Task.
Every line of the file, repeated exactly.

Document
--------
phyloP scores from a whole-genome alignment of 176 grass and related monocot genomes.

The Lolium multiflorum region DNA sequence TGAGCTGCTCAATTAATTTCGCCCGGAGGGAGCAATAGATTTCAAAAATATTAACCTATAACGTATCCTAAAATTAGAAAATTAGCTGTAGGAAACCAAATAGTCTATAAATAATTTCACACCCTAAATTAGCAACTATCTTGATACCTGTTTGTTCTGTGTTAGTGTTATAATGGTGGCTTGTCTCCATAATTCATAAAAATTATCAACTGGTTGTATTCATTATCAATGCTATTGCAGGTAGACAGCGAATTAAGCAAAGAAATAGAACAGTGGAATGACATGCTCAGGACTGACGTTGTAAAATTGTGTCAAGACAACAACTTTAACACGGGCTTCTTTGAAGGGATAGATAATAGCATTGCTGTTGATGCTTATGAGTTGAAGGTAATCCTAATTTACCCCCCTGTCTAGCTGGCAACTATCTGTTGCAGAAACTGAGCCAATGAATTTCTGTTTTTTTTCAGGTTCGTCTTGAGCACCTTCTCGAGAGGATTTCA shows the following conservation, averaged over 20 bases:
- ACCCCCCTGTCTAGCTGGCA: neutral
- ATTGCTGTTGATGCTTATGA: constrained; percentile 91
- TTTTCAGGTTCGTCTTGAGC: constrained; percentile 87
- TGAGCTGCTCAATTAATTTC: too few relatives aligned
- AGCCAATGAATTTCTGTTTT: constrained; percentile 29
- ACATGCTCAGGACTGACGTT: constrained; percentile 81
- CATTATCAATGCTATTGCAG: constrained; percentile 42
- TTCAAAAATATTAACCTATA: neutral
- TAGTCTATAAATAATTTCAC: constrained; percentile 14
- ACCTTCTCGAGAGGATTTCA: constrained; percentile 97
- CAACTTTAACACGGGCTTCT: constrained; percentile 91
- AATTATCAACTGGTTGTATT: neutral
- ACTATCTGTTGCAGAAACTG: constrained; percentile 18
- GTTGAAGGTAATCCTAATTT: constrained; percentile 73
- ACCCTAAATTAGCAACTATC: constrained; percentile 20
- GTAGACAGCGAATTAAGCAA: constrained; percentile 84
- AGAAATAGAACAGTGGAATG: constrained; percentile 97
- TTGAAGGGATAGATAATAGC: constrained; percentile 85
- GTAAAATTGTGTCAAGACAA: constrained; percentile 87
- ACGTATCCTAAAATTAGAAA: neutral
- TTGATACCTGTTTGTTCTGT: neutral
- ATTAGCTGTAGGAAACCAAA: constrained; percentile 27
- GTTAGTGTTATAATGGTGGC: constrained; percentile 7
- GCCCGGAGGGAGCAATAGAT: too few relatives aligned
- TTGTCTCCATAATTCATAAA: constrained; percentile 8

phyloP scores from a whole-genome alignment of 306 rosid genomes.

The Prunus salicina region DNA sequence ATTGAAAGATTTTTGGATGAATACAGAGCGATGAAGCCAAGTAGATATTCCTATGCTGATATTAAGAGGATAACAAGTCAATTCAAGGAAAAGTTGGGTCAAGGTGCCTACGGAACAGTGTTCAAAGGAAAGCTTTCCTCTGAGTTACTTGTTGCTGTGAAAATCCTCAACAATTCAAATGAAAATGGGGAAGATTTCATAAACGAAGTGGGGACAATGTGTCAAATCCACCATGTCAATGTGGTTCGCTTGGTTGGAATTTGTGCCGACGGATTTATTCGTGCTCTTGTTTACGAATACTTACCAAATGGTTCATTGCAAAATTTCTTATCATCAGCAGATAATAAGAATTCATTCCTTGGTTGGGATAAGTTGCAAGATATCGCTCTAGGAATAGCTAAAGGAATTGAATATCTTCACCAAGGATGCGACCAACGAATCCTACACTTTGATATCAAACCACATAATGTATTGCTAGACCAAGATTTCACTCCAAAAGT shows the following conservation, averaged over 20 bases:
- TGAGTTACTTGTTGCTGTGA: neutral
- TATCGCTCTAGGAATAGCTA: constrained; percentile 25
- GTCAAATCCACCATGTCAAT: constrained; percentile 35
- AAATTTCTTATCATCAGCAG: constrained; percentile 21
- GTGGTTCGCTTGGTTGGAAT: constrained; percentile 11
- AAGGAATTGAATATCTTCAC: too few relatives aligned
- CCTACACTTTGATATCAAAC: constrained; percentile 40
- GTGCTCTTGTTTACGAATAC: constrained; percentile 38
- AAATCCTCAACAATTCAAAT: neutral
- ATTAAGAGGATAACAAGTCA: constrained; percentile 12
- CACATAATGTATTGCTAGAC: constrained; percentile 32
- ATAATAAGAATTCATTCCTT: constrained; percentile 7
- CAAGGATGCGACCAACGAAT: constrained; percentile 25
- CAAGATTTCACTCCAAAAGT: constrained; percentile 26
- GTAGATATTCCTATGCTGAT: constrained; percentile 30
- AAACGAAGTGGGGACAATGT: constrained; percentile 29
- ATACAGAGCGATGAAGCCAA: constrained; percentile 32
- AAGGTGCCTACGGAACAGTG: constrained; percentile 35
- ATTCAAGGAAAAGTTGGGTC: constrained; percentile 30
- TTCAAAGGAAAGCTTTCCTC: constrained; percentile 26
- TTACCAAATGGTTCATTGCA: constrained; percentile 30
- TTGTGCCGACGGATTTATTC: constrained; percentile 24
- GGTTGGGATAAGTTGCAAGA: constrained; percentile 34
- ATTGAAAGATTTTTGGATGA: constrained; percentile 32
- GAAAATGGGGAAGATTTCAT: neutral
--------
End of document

phyloP scores from a whole-genome alignment of 176 grass and related monocot genomes.

The Lolium multiflorum region DNA sequence TGAGCTGCTCAATTAATTTCGCCCGGAGGGAGCAATAGATTTCAAAAATATTAACCTATAACGTATCCTAAAATTAGAAAATTAGCTGTAGGAAACCAAATAGTCTATAAATAATTTCACACCCTAAATTAGCAACTATCTTGATACCTGTTTGTTCTGTGTTAGTGTTATAATGGTGGCTTGTCTCCATAATTCATAAAAATTATCAACTGGTTGTATTCATTATCAATGCTATTGCAGGTAGACAGCGAATTAAGCAAAGAAATAGAACAGTGGAATGACATGCTCAGGACTGACGTTGTAAAATTGTGTCAAGACAACAACTTTAACACGGGCTTCTTTGAAGGGATAGATAATAGCATTGCTGTTGATGCTTATGAGTTGAAGGTAATCCTAATTTACCCCCCTGTCTAGCTGGCAACTATCTGTTGCAGAAACTGAGCCAATGAATTTCTGTTTTTTTTCAGGTTCGTCTTGAGCACCTTCTCGAGAGGATTTCA shows the following conservation, averaged over 20 bases:
- ACCCCCCTGTCTAGCTGGCA: neutral
- ATTGCTGTTGATGCTTATGA: constrained; percentile 91
- TTTTCAGGTTCGTCTTGAGC: constrained; percentile 87
- TGAGCTGCTCAATTAATTTC: too few relatives aligned
- AGCCAATGAATTTCTGTTTT: constrained; percentile 29
- ACATGCTCAGGACTGACGTT: constrained; percentile 81
- CATTATCAATGCTATTGCAG: constrained; percentile 42
- TTCAAAAATATTAACCTATA: neutral
- TAGTCTATAAATAATTTCAC: constrained; percentile 14
- ACCTTCTCGAGAGGATTTCA: constrained; percentile 97
- CAACTTTAACACGGGCTTCT: constrained; percentile 91
- AATTATCAACTGGTTGTATT: neutral
- ACTATCTGTTGCAGAAACTG: constrained; percentile 18
- GTTGAAGGTAATCCTAATTT: constrained; percentile 73
- ACCCTAAATTAGCAACTATC: constrained; percentile 20
- GTAGACAGCGAATTAAGCAA: constrained; percentile 84
- AGAAATAGAACAGTGGAATG: constrained; percentile 97
- TTGAAGGGATAGATAATAGC: constrained; percentile 85
- GTAAAATTGTGTCAAGACAA: constrained; percentile 87
- ACGTATCCTAAAATTAGAAA: neutral
- TTGATACCTGTTTGTTCTGT: neutral
- ATTAGCTGTAGGAAACCAAA: constrained; percentile 27
- GTTAGTGTTATAATGGTGGC: constrained; percentile 7
- GCCCGGAGGGAGCAATAGAT: too few relatives aligned
- TTGTCTCCATAATTCATAAA: constrained; percentile 8

phyloP scores from a whole-genome alignment of 306 rosid genomes.

The Prunus salicina region DNA sequence ATTGAAAGATTTTTGGATGAATACAGAGCGATGAAGCCAAGTAGATATTCCTATGCTGATATTAAGAGGATAACAAGTCAATTCAAGGAAAAGTTGGGTCAAGGTGCCTACGGAACAGTGTTCAAAGGAAAGCTTTCCTCTGAGTTACTTGTTGCTGTGAAAATCCTCAACAATTCAAATGAAAATGGGGAAGATTTCATAAACGAAGTGGGGACAATGTGTCAAATCCACCATGTCAATGTGGTTCGCTTGGTTGGAATTTGTGCCGACGGATTTATTCGTGCTCTTGTTTACGAATACTTACCAAATGGTTCATTGCAAAATTTCTTATCATCAGCAGATAATAAGAATTCATTCCTTGGTTGGGATAAGTTGCAAGATATCGCTCTAGGAATAGCTAAAGGAATTGAATATCTTCACCAAGGATGCGACCAACGAATCCTACACTTTGATATCAAACCACATAATGTATTGCTAGACCAAGATTTCACTCCAAAAGT shows the following conservation, averaged over 20 bases:
- TGAGTTACTTGTTGCTGTGA: neutral
- TATCGCTCTAGGAATAGCTA: constrained; percentile 25
- GTCAAATCCACCATGTCAAT: constrained; percentile 35
- AAATTTCTTATCATCAGCAG: constrained; percentile 21
- GTGGTTCGCTTGGTTGGAAT: constrained; percentile 11
- AAGGAATTGAATATCTTCAC: too few relatives aligned
- CCTACACTTTGATATCAAAC: constrained; percentile 40
- GTGCTCTTGTTTACGAATAC: constrained; percentile 38
- AAATCCTCAACAATTCAAAT: neutral
- ATTAAGAGGATAACAAGTCA: constrained; percentile 12
- CACATAATGTATTGCTAGAC: constrained; percentile 32
- ATAATAAGAATTCATTCCTT: constrained; percentile 7
- CAAGGATGCGACCAACGAAT: constrained; percentile 25
- CAAGATTTCACTCCAAAAGT: constrained; percentile 26
- GTAGATATTCCTATGCTGAT: constrained; percentile 30
- AAACGAAGTGGGGACAATGT: constrained; percentile 29
- ATACAGAGCGATGAAGCCAA: constrained; percentile 32
- AAGGTGCCTACGGAACAGTG: constrained; percentile 35
- ATTCAAGGAAAAGTTGGGTC: constrained; percentile 30
- TTCAAAGGAAAGCTTTCCTC: constrained; percentile 26
- TTACCAAATGGTTCATTGCA: constrained; percentile 30
- TTGTGCCGACGGATTTATTC: constrained; percentile 24
- GGTTGGGATAAGTTGCAAGA: constrained; percentile 34
- ATTGAAAGATTTTTGGATGA: constrained; percentile 32
- GAAAATGGGGAAGATTTCAT: neutral